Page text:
In 2017, J. Cole’s rap collective, Dreamville, signed an up and coming artist called JID. Although he hadn’t released a studio album at the time, JID had been gaining notoriety in the “underground” rap subgenre, independently releasing mixtapes like Para Tu and Dicaprio. After being signed, JID released his first studio album, The Never Story, the prequel to the subject of this review.
The album was met with critical acclaim for JID’s unique flow and lyricism, as was his second studio album: 2018’s Dicaprio 2. JID was on top of the world in 2018; he was poised to reach the top. But when it seemed like JID was next to take the throne, he disappeared. Years passed and JID, although active in features, had yet to drop another solo album. Many wrote his potential off as squandered by his dormancy. But in early 2022, JID dropped a new single called “Surround Sound”, featuring 21 Savage and Baby Tate. Many fans saw this as a sign that a new album might be on the way, and they were right. Throughout the years that the fans had been waiting, there had always been rumors of the long anticipated Forever Story, a sequel to The Never Story. To many fans this single was a sign that this project might finally see the light of day. In the summer of 2022, The Forever Story dropped with high expectations. Although JID was a well respected rapper, it still felt like he hadn’t had his definitive project. Many fans were expecting The Forever Story to fill this role.
The time that this project took is definitely reflected in its quality. JID’s performance is mature, refined. JID sounds like a master of his craft on this record. His vocal performance, combined with his superb lyricism is easily the highlight of this record. In songs like “Kody Blu 31” and “Sistanem”, JID’s lyricism paints such a vivid picture of the surroundings of his upbringing, that you feel as if you’re standing there with him in his memories. A few lines in the song “Dance Now” in particular cemented JID as my favorite lyricist this year. Besides the rapper’s very obvious skill when it comes to rap, his singing vocals on this album were a surprising gem. “Kody Blu 31”, a beautiful, amazing song from this album, shows off the rapper’s singing ability. The poetic and almost contemplative composition is by far one of my favorite aspects of this album, though it doesn’t compromise the high-energy sound JID is known for. Songs like “Raydar”, “Can’t Punk Me”, “Surround Sound”, and especially “Lauder Too” bring an energy to the room that fans of his songs like “Stick” will enjoy.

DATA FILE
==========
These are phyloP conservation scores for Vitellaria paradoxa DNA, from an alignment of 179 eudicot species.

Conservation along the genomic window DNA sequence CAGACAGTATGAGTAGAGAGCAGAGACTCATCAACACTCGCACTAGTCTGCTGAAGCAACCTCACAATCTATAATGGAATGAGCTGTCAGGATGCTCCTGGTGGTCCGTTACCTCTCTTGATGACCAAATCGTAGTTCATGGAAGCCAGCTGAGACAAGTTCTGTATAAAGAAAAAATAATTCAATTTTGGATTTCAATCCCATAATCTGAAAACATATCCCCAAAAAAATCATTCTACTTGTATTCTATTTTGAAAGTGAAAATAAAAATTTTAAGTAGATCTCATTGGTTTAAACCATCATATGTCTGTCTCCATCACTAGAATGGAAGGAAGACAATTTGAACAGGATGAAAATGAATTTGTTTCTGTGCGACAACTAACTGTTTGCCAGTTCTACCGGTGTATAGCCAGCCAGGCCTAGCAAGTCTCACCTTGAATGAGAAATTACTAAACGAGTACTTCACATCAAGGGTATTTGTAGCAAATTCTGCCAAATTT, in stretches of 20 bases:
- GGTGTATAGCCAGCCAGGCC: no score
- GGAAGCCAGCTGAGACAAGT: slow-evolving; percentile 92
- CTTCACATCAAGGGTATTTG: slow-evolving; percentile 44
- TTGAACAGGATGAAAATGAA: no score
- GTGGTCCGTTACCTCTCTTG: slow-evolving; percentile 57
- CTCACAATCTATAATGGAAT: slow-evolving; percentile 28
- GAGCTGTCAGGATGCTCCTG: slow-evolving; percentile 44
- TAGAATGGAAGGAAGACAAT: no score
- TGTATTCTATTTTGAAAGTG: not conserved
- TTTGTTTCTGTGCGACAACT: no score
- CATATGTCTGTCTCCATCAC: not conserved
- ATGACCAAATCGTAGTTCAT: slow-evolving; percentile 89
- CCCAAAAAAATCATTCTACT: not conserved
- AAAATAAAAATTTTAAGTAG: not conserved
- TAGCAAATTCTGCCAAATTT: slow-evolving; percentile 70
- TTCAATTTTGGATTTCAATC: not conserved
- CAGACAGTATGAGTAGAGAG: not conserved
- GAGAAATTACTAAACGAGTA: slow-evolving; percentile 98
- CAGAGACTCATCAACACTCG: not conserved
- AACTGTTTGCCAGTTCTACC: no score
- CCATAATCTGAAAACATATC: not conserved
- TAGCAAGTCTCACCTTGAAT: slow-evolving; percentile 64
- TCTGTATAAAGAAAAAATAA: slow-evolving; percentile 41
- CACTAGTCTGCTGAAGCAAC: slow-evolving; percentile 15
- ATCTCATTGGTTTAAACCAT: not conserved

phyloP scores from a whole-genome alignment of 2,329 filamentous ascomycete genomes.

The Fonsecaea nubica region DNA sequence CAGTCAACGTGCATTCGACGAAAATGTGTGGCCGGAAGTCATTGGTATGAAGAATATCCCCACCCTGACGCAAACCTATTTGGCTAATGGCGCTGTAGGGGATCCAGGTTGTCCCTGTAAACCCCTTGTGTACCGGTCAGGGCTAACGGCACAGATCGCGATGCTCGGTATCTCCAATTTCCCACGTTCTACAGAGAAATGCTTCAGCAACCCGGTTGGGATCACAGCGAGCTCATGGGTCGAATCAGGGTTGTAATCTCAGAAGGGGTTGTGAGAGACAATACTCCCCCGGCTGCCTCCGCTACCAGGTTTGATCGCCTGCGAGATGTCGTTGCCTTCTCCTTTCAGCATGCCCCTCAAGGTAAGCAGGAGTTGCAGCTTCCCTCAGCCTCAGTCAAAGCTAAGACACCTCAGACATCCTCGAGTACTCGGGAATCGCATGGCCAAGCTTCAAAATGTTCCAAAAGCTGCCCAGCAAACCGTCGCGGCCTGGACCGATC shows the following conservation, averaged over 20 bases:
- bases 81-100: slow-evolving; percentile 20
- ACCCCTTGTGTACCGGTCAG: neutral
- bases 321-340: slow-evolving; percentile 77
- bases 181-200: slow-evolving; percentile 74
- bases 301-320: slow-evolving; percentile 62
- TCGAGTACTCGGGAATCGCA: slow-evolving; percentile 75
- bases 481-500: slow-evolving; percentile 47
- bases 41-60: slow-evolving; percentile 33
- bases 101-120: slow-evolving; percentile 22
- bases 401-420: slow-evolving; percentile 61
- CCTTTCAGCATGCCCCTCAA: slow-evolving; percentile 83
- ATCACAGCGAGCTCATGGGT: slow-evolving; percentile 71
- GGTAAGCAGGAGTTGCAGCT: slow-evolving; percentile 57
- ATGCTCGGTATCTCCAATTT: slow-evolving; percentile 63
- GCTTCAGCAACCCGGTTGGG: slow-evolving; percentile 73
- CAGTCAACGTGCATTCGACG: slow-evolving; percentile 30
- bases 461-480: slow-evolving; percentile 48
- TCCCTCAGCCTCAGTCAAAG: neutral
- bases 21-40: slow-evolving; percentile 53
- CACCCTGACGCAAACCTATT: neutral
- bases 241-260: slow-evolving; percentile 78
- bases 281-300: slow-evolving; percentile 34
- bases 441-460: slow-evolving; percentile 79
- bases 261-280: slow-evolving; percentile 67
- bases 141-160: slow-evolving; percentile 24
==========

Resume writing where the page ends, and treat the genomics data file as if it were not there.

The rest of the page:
“Lauder Too” is the last track of the album that is currently available on streaming services, even though it isn’t intended to be. The album was intended to end with the song “2007”, but the samples used in the song weren’t cleared, so it’s only available on YouTube. Although not on streaming services, “2007” is, to me, the high point of the album and one of the best album outros of all time. If The Forever Story is JID’s definitive album, “2007” is his definitive song. It’s a beautiful, seven minute long, story-telling song that uses the releases of different albums as checkpoints in his life, all the while telling the story of his upbringing and how rap came into the life of this once high-school football star. The song is almost purely JID rapping, but it features an interlude from his father and an inspirational outro from J. Cole.